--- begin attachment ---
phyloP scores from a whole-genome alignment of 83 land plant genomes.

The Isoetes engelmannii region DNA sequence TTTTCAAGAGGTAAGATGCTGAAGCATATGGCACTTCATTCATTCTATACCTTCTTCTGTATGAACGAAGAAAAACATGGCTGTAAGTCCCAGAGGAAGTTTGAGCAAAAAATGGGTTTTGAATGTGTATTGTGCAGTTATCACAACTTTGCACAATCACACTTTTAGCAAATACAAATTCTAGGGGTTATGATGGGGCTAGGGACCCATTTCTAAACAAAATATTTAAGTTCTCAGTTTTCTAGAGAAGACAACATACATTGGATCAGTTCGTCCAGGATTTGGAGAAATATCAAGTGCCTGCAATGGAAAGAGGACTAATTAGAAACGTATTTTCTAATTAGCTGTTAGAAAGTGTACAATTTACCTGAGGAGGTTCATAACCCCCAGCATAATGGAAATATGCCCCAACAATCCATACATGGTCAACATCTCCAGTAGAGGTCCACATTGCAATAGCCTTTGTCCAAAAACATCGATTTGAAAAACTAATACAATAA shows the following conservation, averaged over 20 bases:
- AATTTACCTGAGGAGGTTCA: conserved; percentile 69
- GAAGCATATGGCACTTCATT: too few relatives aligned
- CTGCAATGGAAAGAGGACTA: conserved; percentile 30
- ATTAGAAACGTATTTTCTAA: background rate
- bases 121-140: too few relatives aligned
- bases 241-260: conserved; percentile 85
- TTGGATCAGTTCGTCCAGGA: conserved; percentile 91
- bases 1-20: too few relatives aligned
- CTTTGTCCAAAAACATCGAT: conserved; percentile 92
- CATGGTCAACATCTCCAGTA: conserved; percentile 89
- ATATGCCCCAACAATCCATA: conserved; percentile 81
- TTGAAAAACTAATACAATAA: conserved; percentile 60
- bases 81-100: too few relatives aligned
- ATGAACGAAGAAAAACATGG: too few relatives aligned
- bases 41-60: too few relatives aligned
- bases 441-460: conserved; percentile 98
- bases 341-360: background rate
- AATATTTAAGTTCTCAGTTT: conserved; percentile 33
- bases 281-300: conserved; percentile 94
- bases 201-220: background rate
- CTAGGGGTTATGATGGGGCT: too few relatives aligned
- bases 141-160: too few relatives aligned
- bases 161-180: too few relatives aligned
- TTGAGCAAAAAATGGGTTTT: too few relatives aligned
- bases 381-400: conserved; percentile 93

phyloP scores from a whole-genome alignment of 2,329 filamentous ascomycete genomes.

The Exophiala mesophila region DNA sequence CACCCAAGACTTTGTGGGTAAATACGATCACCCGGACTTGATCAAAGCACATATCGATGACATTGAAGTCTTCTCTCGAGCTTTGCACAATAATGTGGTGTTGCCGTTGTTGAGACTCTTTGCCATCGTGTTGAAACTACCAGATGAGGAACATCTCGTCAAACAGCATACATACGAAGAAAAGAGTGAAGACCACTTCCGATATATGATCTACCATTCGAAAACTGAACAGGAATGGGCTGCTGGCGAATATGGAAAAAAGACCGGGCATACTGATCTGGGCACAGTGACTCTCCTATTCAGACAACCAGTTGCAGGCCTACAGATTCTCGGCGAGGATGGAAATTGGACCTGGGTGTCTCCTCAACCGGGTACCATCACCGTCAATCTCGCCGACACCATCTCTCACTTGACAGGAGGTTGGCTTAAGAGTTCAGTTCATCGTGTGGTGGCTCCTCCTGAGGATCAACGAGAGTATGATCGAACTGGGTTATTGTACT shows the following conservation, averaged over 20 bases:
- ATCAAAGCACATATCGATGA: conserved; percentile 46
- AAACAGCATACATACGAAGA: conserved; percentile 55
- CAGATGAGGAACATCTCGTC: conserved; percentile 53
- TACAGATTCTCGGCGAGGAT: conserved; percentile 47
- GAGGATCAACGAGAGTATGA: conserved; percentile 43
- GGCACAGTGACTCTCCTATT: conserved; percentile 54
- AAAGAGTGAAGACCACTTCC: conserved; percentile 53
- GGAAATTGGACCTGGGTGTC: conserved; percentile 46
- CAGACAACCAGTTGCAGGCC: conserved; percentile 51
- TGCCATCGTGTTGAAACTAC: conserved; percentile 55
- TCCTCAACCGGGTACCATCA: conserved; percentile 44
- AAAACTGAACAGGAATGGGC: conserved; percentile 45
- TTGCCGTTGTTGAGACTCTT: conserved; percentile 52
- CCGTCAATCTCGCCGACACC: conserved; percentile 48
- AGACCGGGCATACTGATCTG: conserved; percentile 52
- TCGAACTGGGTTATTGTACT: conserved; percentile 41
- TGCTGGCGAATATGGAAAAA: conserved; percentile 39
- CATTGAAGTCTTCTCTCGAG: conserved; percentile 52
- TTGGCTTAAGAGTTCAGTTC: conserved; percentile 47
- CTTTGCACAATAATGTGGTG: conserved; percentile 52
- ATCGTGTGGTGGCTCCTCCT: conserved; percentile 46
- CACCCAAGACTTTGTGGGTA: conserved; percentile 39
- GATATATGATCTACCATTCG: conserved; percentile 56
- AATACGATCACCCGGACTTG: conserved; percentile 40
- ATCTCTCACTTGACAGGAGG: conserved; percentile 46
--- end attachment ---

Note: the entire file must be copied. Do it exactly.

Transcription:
phyloP scores from a whole-genome alignment of 83 land plant genomes.

The Isoetes engelmannii region DNA sequence TTTTCAAGAGGTAAGATGCTGAAGCATATGGCACTTCATTCATTCTATACCTTCTTCTGTATGAACGAAGAAAAACATGGCTGTAAGTCCCAGAGGAAGTTTGAGCAAAAAATGGGTTTTGAATGTGTATTGTGCAGTTATCACAACTTTGCACAATCACACTTTTAGCAAATACAAATTCTAGGGGTTATGATGGGGCTAGGGACCCATTTCTAAACAAAATATTTAAGTTCTCAGTTTTCTAGAGAAGACAACATACATTGGATCAGTTCGTCCAGGATTTGGAGAAATATCAAGTGCCTGCAATGGAAAGAGGACTAATTAGAAACGTATTTTCTAATTAGCTGTTAGAAAGTGTACAATTTACCTGAGGAGGTTCATAACCCCCAGCATAATGGAAATATGCCCCAACAATCCATACATGGTCAACATCTCCAGTAGAGGTCCACATTGCAATAGCCTTTGTCCAAAAACATCGATTTGAAAAACTAATACAATAA shows the following conservation, averaged over 20 bases:
- AATTTACCTGAGGAGGTTCA: conserved; percentile 69
- GAAGCATATGGCACTTCATT: too few relatives aligned
- CTGCAATGGAAAGAGGACTA: conserved; percentile 30
- ATTAGAAACGTATTTTCTAA: background rate
- bases 121-140: too few relatives aligned
- bases 241-260: conserved; percentile 85
- TTGGATCAGTTCGTCCAGGA: conserved; percentile 91
- bases 1-20: too few relatives aligned
- CTTTGTCCAAAAACATCGAT: conserved; percentile 92
- CATGGTCAACATCTCCAGTA: conserved; percentile 89
- ATATGCCCCAACAATCCATA: conserved; percentile 81
- TTGAAAAACTAATACAATAA: conserved; percentile 60
- bases 81-100: too few relatives aligned
- ATGAACGAAGAAAAACATGG: too few relatives aligned
- bases 41-60: too few relatives aligned
- bases 441-460: conserved; percentile 98
- bases 341-360: background rate
- AATATTTAAGTTCTCAGTTT: conserved; percentile 33
- bases 281-300: conserved; percentile 94
- bases 201-220: background rate
- CTAGGGGTTATGATGGGGCT: too few relatives aligned
- bases 141-160: too few relatives aligned
- bases 161-180: too few relatives aligned
- TTGAGCAAAAAATGGGTTTT: too few relatives aligned
- bases 381-400: conserved; percentile 93

phyloP scores from a whole-genome alignment of 2,329 filamentous ascomycete genomes.

The Exophiala mesophila region DNA sequence CACCCAAGACTTTGTGGGTAAATACGATCACCCGGACTTGATCAAAGCACATATCGATGACATTGAAGTCTTCTCTCGAGCTTTGCACAATAATGTGGTGTTGCCGTTGTTGAGACTCTTTGCCATCGTGTTGAAACTACCAGATGAGGAACATCTCGTCAAACAGCATACATACGAAGAAAAGAGTGAAGACCACTTCCGATATATGATCTACCATTCGAAAACTGAACAGGAATGGGCTGCTGGCGAATATGGAAAAAAGACCGGGCATACTGATCTGGGCACAGTGACTCTCCTATTCAGACAACCAGTTGCAGGCCTACAGATTCTCGGCGAGGATGGAAATTGGACCTGGGTGTCTCCTCAACCGGGTACCATCACCGTCAATCTCGCCGACACCATCTCTCACTTGACAGGAGGTTGGCTTAAGAGTTCAGTTCATCGTGTGGTGGCTCCTCCTGAGGATCAACGAGAGTATGATCGAACTGGGTTATTGTACT shows the following conservation, averaged over 20 bases:
- ATCAAAGCACATATCGATGA: conserved; percentile 46
- AAACAGCATACATACGAAGA: conserved; percentile 55
- CAGATGAGGAACATCTCGTC: conserved; percentile 53
- TACAGATTCTCGGCGAGGAT: conserved; percentile 47
- GAGGATCAACGAGAGTATGA: conserved; percentile 43
- GGCACAGTGACTCTCCTATT: conserved; percentile 54
- AAAGAGTGAAGACCACTTCC: conserved; percentile 53
- GGAAATTGGACCTGGGTGTC: conserved; percentile 46
- CAGACAACCAGTTGCAGGCC: conserved; percentile 51
- TGCCATCGTGTTGAAACTAC: conserved; percentile 55
- TCCTCAACCGGGTACCATCA: conserved; percentile 44
- AAAACTGAACAGGAATGGGC: conserved; percentile 45
- TTGCCGTTGTTGAGACTCTT: conserved; percentile 52
- CCGTCAATCTCGCCGACACC: conserved; percentile 48
- AGACCGGGCATACTGATCTG: conserved; percentile 52
- TCGAACTGGGTTATTGTACT: conserved; percentile 41
- TGCTGGCGAATATGGAAAAA: conserved; percentile 39
- CATTGAAGTCTTCTCTCGAG: conserved; percentile 52
- TTGGCTTAAGAGTTCAGTTC: conserved; percentile 47
- CTTTGCACAATAATGTGGTG: conserved; percentile 52
- ATCGTGTGGTGGCTCCTCCT: conserved; percentile 46
- CACCCAAGACTTTGTGGGTA: conserved; percentile 39
- GATATATGATCTACCATTCG: conserved; percentile 56
- AATACGATCACCCGGACTTG: conserved; percentile 40
- ATCTCTCACTTGACAGGAGG: conserved; percentile 46